Eddie Paynter

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Eddie Paynter
Eddie Paynter.jpg
Personal information
Full nameEdward Paynter
Born(1901-11-05)5 November 1901
Oswaldtwistle, Lancashire, England
Died5 February 1979(1979-02-05) (aged 77)
Keighley, Yorkshire, England
BattingLeft-handed
BowlingRight-arm medium pace
RoleBatsman
Relations DE Paynter (great-grandson)
International information
National side
Test debut(cap  263)15 August 1931 v  New Zealand
Last Test22 July 1939 v  West Indies
Domestic team information
YearsTeam
1926–1945 Lancashire
1932–1939 Marylebone Cricket Club
Career statistics
Competition Test FC
Matches20352
Runs scored154020075
Batting average 59.2342.26
100s/50s4/745/95
Top score243322
Balls bowled3105
Wickets 30
Bowling average 45.70
5 wickets in innings 0
10 wickets in match0
Best bowling3/13
Catches/stumpings 7/–160/–
Source: Cricinfo, 21 August 2009

Edward Paynter (5 November 1901 – 5 February 1979) was an English cricketer: an attacking batsman and excellent fielder. His Test batting average of 59.23 is the seventh highest of all time, and second only to Herbert Sutcliffe amongst Englishmen; against Australia alone Paynter averaged an extraordinary 84.42.

Born in Oswaldtwistle, Lancashire, Paynter did not make his first-class debut for Lancashire County Cricket Club until the relatively advanced age of 24 in July 1926. He made a slow start to his career, however, not establishing himself as a first-team player until 1930 and only scoring his first century in July of the following year, making exactly 100 against Warwickshire in his 48th first-class match. He scored 102 against the touring New Zealanders in the very next game, and in August made his Test debut against the same opposition. However, the match was ruined by rain, with no play possible on the first two of the game's scheduled three days, and Paynter made just three in his only innings.

Perhaps the most famous of his Test appearances came against Australia, on the "Bodyline tour" of 1932/33. At Brisbane Paynter was taken to hospital suffering from tonsillitis, yet with England in difficulty at 216/6 in reply to Australia's 340, came out to bat. After spending the night in hospital, he made his way to 83 and helped his team to an unlikely first-innings lead, and though he only fielded for a couple of hours, returned for the second innings and had the honour of hitting the winning runs – with a six off McCabe. Paynter averaged a fine 61.33 over his five innings on this tour.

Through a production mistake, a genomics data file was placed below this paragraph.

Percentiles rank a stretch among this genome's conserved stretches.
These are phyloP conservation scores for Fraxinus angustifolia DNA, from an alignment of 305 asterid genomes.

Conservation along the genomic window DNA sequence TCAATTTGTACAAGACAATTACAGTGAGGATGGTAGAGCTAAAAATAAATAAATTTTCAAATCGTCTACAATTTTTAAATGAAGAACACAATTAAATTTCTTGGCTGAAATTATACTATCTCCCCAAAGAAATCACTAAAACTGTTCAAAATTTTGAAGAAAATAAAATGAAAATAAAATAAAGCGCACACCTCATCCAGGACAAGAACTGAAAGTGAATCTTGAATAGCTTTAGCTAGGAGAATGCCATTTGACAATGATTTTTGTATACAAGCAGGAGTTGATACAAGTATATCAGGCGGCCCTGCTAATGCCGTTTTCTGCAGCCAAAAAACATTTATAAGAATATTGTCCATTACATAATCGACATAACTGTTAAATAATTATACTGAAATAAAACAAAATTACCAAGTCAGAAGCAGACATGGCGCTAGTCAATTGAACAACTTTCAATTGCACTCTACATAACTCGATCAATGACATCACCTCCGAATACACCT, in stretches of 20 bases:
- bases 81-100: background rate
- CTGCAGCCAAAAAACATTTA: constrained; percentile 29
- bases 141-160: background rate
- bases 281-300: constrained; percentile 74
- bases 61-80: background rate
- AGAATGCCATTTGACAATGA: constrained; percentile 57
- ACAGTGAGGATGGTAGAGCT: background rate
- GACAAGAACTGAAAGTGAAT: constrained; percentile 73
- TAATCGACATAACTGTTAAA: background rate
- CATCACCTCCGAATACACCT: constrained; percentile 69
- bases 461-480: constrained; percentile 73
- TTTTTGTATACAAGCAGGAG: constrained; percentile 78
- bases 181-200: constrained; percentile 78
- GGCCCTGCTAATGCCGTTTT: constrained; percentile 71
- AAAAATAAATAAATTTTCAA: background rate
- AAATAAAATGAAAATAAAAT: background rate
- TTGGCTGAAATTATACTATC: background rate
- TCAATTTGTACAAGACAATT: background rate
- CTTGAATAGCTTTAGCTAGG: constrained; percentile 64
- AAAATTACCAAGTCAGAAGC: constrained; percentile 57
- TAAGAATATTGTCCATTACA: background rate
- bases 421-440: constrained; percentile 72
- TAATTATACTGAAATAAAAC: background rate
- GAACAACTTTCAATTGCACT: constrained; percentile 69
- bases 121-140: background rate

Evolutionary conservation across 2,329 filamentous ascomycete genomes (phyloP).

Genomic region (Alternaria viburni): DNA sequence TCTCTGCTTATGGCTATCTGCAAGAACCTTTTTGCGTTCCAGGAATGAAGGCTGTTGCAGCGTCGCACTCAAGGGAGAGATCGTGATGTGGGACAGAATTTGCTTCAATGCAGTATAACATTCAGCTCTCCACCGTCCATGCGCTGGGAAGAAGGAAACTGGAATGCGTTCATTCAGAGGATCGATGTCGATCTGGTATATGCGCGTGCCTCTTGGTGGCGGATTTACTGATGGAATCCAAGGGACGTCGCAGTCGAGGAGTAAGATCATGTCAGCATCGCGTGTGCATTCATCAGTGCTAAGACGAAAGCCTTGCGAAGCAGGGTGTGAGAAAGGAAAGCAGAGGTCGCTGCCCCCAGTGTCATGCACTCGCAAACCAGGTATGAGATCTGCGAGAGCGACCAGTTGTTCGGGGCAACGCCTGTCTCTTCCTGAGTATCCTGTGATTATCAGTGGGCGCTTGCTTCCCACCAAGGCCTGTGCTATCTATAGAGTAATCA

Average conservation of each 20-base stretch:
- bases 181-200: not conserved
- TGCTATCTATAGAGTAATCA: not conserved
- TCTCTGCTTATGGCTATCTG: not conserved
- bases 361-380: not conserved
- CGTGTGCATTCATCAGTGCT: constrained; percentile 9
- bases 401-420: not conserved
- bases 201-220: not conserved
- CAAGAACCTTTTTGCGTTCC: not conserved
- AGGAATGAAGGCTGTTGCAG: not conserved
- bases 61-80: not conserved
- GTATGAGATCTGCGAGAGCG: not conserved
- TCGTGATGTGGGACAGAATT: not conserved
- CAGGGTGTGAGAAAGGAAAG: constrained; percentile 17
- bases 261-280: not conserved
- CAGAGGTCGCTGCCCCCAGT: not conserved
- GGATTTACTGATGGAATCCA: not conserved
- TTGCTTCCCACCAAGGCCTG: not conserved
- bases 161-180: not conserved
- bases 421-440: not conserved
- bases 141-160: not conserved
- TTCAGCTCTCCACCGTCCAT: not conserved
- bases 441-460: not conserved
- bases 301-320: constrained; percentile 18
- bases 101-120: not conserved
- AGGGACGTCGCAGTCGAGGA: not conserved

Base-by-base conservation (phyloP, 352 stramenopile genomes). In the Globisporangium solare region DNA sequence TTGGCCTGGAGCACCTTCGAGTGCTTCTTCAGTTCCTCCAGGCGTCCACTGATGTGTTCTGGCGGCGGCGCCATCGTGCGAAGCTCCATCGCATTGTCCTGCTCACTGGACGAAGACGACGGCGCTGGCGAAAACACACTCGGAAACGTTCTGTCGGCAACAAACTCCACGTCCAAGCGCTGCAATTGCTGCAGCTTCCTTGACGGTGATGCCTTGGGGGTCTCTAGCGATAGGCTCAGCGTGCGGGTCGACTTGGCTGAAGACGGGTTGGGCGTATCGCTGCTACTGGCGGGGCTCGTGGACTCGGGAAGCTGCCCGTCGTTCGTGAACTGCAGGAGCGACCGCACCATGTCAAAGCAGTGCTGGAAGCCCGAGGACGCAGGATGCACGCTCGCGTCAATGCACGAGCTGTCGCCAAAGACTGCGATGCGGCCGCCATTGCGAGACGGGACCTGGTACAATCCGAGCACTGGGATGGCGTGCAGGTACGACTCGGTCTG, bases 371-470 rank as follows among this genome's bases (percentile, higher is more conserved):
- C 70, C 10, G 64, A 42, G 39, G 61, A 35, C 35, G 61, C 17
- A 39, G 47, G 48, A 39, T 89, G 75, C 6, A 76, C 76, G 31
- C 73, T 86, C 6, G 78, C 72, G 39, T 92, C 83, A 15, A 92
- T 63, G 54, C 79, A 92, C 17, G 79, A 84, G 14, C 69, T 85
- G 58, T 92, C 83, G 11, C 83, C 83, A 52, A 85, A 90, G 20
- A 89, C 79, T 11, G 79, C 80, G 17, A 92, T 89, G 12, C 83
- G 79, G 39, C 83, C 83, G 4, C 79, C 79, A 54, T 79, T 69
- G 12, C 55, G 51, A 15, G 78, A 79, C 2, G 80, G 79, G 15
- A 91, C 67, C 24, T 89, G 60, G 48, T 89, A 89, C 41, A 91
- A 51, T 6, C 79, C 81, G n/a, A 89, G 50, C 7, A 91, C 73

Paynter was then out of the England side for a time, but in 1937 his county form – 2,904 runs and a five-hour triple century against Sussex brought him a recall against New Zealand, as well as Wisden Cricketer of the Year recognition in the next year's Almanack. In 1938 Paynter had another outstanding series against Australia, averaging 101.75 and hitting 216 not out at Nottingham, at the time an England record for Ashes Tests in England. He also filled in very competently as wicket-keeper when Les Ames was injured at Lord's. Paynter was again very successful the following winter against South Africa, scoring three centuries and two fifties in eight innings, including 243 at Durban, to average 81.62.

The Second World War brought an effective end to Paynter's career, though he did play a few special and festival games after the war. His final first-class innings was 75 not out for a Commonwealth XI against the Bombay Governor's XI in 1950/51; he then stood for one season (1951) as a first-class umpire. He spent the rest of his working life stacking wool in a Yorkshire mill. [1] He died at the age of 77 in Keighley, Yorkshire.

Eddie Paynter's career performance graph Eddie Paynter Graph.png
Eddie Paynter's career performance graph

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Herbert Sutcliffes cricket career (1919–27)

Herbert Sutcliffe made his first-class debut for Yorkshire in the 1919 season, during which he and Percy Holmes developed one of county cricket's greatest opening partnerships. After initial success, Sutcliffe had a couple of relatively lean seasons before fulfilling his promise in 1922. In 1924, he made his debut for England in Test cricket and formed a famous Test opening partnership with Jack Hobbs. He enjoyed personal success on the 1924–25 MCC tour of Australia, although England lost the Test series 4–1 to Australia. In the 1926 Ashes series against Australia, Hobbs and Sutcliffe produced a series-winning partnership at The Oval in difficult batting conditions. By the end of the 1927 season, Sutcliffe was one of the world's premier cricketers and was being considered, although he was a professional, for the captaincy of Yorkshire.

Herbert Sutcliffes cricket career (1928–32)

During the five years 1928 to 1932, Herbert Sutcliffe played throughout the period for Yorkshire, continuing his highly successful opening partnership with Percy Holmes which reached its peak of achievement in 1932 when they set a then world record partnership for any wicket of 555, the stand including Sutcliffe's career highest score of 313. For England in Test cricket, Sutcliffe made his only tour of South Africa in 1927–28 and his second tour of Australia in 1928–29, during which he played arguably the greatest innings of his career. In the winter of 1930–31, he and Jack Hobbs went on a private tour of India and Ceylon which has caused some controversy in terms of their career statistics. Sutcliffe opened the innings for England throughout the period, playing in home series each season but most notably against Australia in 1930.

References

  1. David Frith, Bodyline Autopsy, ABC Books, Sydney, 2002, p. 431.